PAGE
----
I've received some great feedback on my Firefox extensions article; judging from the number of people reading it, this is just as popular a topic as it has always been. Some readers have emailed asking whether these are my own favorite extensions, or actually my picks specifically for beginning Firefox users -- as I'll explain, it's more the latter. I have also have received two other questions (so far) that I figure enough people will want to
Oracle's Wedding Gift: Siebel Ends On A High Note
Oh, the irony.
After three quarters of anemic earnings, Siebel Systems pulls a rabbit out of the hat just days before its shareholders are set to vote on Oracle's acquisition of the CRM software maker. Revenue through the roof. Profit up the wazoo. License sales at nearly pre-dot-com-bust levels. Larry Ellison must be feeling pretty good about himself about now.
Microsoft presents its offer to reveal source code as a bold stroke to appease Europe. It may amount to far less.
Informatica Snaps Up Data Quality Firm
The $55 million purchase of Similarity Systems is expected to make it easier for Informatica customers to control the quality of information they process. Informatica also reports strong fourth-quarter earnings.
Sun Scores First 'Defensive' Open-Source Success
By making Solaris open-source code, Sun Microsystems has staged the first successful defensive open-source maneuver. I call it the scorched earth approach to open source. Like a smokejumper in front of a forest fire, Sun set a backfire to consume the fuel before the conflagration could reach it.
Google's Long March
It is very easy to spin Google's decision to censor the search results on its new Chinese Web site as a sellout. If you haven't already heard someone crowing over Google's cold, calculating betrayal of its corporate vow to Do No Evil, don't worry -- you will.
Before you buy into this smugfest, however, consider another angle
What Good Is BPM?
Have you heard of business process management (BPM)? If you have, that's pretty normal. Have you ever really gotten a clear explanation of what BPM is? If you haven't, that, unfortunately, is pretty normal too.
Tomorrow, The World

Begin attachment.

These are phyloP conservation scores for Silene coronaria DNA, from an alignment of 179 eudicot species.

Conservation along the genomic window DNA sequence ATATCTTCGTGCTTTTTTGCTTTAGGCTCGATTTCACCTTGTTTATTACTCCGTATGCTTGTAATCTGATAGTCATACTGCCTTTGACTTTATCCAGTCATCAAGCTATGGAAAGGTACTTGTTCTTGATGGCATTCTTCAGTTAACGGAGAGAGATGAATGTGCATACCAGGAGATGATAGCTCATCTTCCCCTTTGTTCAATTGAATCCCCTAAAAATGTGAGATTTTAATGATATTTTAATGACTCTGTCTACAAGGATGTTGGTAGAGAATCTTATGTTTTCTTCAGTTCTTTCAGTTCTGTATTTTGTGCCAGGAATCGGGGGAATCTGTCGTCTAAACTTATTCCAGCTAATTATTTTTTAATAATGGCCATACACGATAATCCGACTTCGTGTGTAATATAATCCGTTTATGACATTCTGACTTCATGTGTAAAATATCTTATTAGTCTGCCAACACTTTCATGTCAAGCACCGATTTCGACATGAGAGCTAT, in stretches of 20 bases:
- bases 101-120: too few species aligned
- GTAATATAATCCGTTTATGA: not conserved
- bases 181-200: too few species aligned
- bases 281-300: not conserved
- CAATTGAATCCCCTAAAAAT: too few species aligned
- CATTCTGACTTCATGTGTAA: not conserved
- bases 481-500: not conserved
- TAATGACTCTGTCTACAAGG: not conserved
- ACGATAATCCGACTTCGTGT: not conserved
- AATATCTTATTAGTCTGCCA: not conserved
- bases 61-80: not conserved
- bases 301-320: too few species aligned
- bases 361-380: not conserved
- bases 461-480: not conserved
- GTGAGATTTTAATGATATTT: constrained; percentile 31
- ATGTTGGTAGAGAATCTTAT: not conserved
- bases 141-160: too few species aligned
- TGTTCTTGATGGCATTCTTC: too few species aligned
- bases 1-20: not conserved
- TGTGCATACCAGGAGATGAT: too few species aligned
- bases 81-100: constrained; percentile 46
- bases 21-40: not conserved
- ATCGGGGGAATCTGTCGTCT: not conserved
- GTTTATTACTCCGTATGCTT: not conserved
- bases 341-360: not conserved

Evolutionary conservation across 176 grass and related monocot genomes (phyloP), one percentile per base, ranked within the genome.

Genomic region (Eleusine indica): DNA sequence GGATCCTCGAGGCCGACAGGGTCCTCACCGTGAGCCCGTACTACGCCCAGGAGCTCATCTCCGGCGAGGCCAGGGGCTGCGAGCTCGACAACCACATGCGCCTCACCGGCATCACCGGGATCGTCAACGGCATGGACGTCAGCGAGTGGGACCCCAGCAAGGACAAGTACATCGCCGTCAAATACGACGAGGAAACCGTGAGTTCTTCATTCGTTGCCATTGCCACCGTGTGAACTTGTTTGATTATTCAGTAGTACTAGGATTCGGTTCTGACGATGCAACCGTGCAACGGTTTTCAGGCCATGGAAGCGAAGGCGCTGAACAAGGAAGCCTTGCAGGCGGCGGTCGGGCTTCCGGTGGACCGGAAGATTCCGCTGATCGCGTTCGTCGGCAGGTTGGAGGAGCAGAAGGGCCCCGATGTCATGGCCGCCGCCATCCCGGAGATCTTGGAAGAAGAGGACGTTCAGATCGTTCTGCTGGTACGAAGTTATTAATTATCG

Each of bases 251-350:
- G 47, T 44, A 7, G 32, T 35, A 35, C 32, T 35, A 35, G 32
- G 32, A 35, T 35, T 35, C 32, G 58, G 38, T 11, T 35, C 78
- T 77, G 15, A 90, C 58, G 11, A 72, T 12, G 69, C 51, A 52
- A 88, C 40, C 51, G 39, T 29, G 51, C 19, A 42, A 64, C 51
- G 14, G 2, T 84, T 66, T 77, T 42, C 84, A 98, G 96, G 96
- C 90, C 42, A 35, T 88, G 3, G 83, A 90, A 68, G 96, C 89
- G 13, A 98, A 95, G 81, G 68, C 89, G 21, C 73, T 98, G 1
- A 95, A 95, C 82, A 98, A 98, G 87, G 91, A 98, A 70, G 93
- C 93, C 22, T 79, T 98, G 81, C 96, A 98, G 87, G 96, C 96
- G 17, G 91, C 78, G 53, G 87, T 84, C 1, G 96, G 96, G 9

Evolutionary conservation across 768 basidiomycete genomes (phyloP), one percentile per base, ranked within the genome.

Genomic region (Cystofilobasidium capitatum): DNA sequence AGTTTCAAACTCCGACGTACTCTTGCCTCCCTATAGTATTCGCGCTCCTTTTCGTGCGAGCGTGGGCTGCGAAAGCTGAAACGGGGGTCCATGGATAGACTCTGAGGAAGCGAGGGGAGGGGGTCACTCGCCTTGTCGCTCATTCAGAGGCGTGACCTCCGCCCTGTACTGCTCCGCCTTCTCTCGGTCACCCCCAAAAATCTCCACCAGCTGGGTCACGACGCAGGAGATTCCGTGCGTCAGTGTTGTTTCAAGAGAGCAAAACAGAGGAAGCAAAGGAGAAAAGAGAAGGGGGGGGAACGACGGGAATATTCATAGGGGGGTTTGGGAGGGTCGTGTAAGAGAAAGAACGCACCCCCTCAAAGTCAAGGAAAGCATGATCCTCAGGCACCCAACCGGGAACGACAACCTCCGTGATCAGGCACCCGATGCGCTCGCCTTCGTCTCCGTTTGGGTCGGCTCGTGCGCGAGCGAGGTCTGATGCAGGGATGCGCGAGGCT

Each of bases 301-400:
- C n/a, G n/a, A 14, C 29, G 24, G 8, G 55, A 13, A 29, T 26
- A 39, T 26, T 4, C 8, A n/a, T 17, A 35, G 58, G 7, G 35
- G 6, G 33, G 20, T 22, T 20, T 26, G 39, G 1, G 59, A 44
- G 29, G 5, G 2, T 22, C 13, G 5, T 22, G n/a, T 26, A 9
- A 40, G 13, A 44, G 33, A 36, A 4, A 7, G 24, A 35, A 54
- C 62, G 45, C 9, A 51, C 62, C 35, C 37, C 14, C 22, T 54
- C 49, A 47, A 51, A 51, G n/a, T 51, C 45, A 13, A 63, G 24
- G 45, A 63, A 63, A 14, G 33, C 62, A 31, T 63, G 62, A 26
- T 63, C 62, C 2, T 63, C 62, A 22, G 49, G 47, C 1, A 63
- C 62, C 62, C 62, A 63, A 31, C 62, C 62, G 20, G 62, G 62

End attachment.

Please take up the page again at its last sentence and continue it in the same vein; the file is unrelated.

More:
Almost everyone who learns about Nicholas Negroponte's effort to distribute millions of laptop computers to kids in developing nations has an opinion about the plan. Surprisingly, it's often a negative opinion: If Negroponte's One Laptop Per Child project (OLPC) ever appeared on the ballot, I would hate to have money riding on the outcome.
Fortunately, that's a non-issue. Negroponte a
Microsoft Takes Baby 'Open' Steps
One way to win back some industry kudos might be to more fully embrace the world of open-source software that Microsoft has long been fighting. Perhaps this is one small step in that direction.
Google, The Sea Monster, And The Big Whirlpool
The headline on today's top story, "Google's Achilles' Heel," references classical mythology. Here's another classical mythology reference that's not mentioned in the story: Scylla and Charybdis.
In Greek mythology, Scylla was a monster who lived on one side of the Strait of Messia. A whirlpool named Charybdis was on the other side of the strait. Ships passing through the channel had to carefully steer a course between the two hazards. If they went too wrong in one direction, the sea monster g
Behind The Times
I know a few professional designers, including some who do user-interface work. As you might expect, they're a pretty tech-savvy bunch -- and they certainly try stay abreast of the latest technology news.
And then, on the other hand, you have the developers and design-firm executives quoted in a recent story about Microsoft's new Expression Graphic Designer tools. I don't know what